20-something miseries

How to Start Working Out More: Advice From Someone Who Would Rather Set Herself on Fire Than Go for a Run

Disclaimer: Fuck weight loss culture. If you want to lose weight, that’s great. If you don’t give a hoot about your weight, that’s great too. I have done everything in my power to make this post as disconnected from weight loss as possible, but I’ll admit that the weight loss redemption arc has been indoctrinated into my head just as much as anyone else’s and some of it might have slipped in here. If it has, by all means ignore it and know that I am rooting for you in all your exercise goals regardless of weight.


Alright, now that that’s out of the way, let me tell you a tale about my history of working out. I played sports growing up, so I never really “worked out” as in going to the gym or going for a run. But then I went to college, and even though I played a few intramural sports, it wasn’t the same and my physical activity took a hard nosedive. I tried to get into working out; I went to classes, I tried different exercises and different equipment, I downloaded work out apps,  the whole shebang. None of it stuck. I would go for a week or two, and then…poof, my new workout “routine” would disappear.

The reason I never stuck to anything is simple: my reason for going sucked. Any time I worked out, I did it because I thought I “should.” I should really lose some weight (UGH), everyone else makes time for this, I should too, I’m so much weaker than I used to be, I should get strong again, etc. “Should” is never a good reason to do anything. Sometimes there’s a good reason lurking beneath that “should,” but in and of itself, “should” is a shame-filled word that never results in meaningful change.

Now, I work out 10 times a month. Is that a lot? No, of course not. Is it more than I used to do? Hell yeah. I’ve been working out consistently like this for 4 months now, and that’s absolutely huge for me. I haven’t done that since high school. So how exactly did I turn things around? I found better reasons to go to the gym.

Reason #1: Better sleep. Before I started working out more, I would lie in bed, mind exhausted, body totally confused about why we needed rest when we hadn’t done anything all day. Now my brain keeps me up sometimes, but my body is always ready for sleep.

Reason #2: I can focus better. Without fail, I am always more productive on days when I work out in the morning.

Reason #3: Endorphins, baby. My brain is a cesspool of negativity, so I try to combat that in any way I can. When I work out, I force my brain to release those happy neurotransmitters it’s so damn stingy with.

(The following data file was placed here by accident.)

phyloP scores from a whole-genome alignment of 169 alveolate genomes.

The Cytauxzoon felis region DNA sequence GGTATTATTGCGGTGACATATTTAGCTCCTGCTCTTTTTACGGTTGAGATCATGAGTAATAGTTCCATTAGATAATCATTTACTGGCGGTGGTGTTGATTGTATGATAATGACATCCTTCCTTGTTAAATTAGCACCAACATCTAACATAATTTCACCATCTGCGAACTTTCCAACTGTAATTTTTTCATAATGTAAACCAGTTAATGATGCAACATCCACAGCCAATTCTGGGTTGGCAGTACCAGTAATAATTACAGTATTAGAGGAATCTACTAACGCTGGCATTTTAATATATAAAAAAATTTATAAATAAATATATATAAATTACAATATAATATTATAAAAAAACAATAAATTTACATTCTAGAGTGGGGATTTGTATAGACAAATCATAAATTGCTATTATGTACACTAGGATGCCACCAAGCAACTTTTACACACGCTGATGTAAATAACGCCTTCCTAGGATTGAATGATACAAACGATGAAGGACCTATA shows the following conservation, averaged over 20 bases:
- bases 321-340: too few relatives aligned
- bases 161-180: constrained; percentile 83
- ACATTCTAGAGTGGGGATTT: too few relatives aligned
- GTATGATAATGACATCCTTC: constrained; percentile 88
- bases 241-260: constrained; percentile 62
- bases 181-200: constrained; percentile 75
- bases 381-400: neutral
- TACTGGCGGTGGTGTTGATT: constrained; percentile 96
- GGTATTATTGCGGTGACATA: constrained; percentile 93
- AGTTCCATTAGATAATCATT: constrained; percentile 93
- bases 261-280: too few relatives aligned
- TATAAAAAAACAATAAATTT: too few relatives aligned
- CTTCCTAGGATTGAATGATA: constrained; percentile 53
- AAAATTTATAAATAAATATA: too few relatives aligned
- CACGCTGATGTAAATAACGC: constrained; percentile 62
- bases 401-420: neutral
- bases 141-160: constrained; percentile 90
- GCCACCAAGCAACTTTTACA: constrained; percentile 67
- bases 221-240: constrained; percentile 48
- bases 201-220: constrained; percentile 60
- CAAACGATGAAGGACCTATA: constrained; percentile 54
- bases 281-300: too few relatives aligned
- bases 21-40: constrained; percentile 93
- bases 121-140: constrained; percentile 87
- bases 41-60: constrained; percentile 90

Still, some days even all these benefits don’t seem like enough of a reason to subject my body to exercise. I hate working out. The title of this post is barely an exaggeration. So I also have a few strategies for how to actually get myself to the gym:

  1. Find a distraction. My sister likes to watch Parks & Rec while she runs, I bring whatever book I’m reading at the moment. When I first started working out, I randomly decided to bring my book and read while I ran on the elliptical. Half an hour went by like that, and I realized maybe working out didn’t have to be so bad.
  2. Find a routine. I’m not one of those people who can stick to a strict routine. If I tried to tell myself to go to the gym on specific days at a particular time, I might not go at all. But telling myself I just have to go 10 times in a month gives me some wiggle room to pick and choose my days. If a strict routine works for you though, lean into that!
  3. Once you’ve decided to go, go. This one is super hard for me, but I’m learning a few tricks for making it happen. Each night, decide whether or not you’re going to work out the next day. If you decide yes, then you’re going, period. Don’t give yourself an out. If it helps, set out your clothes the night before so you can get ready on autopilot. If you start wondering if you realllllllly have to go, do your best to shut your brain off, send it back to bed, but send your body to the gym. Because the answer is no, of course you don’t have to go. You’re going because you want to go—maybe not in this moment, but overall, you do want to go. But if you stop to think about that when it’s early and you’re tired and crabby, it won’t take much to talk yourself out of it.

If all of this isn’t enough to get you to the gym, that’s okay. No really, I tried to get into working out for six years before it finally happened. When you’re ready, you’ll be ready. If you’re not, that’s okay. Maybe other things are just more important right now. That’s more than fine. Maybe you need more time to find your own reasons for working out. That’s fine too. Maybe you aren’t the most disciplined person in the world and you struggle to make yourself do anything you don’t want to do. I know that sounds bad, but guess what? That’s fine. That was me for a really long time, and even though it’s kind of embarrassing, it’s the truth, and the sooner we recognize the truth, the sooner we can change it.

Good luck in your exercise endeavors, and let me know if any of this helped you, or if you have any of your own tips and tricks for getting to the gym!


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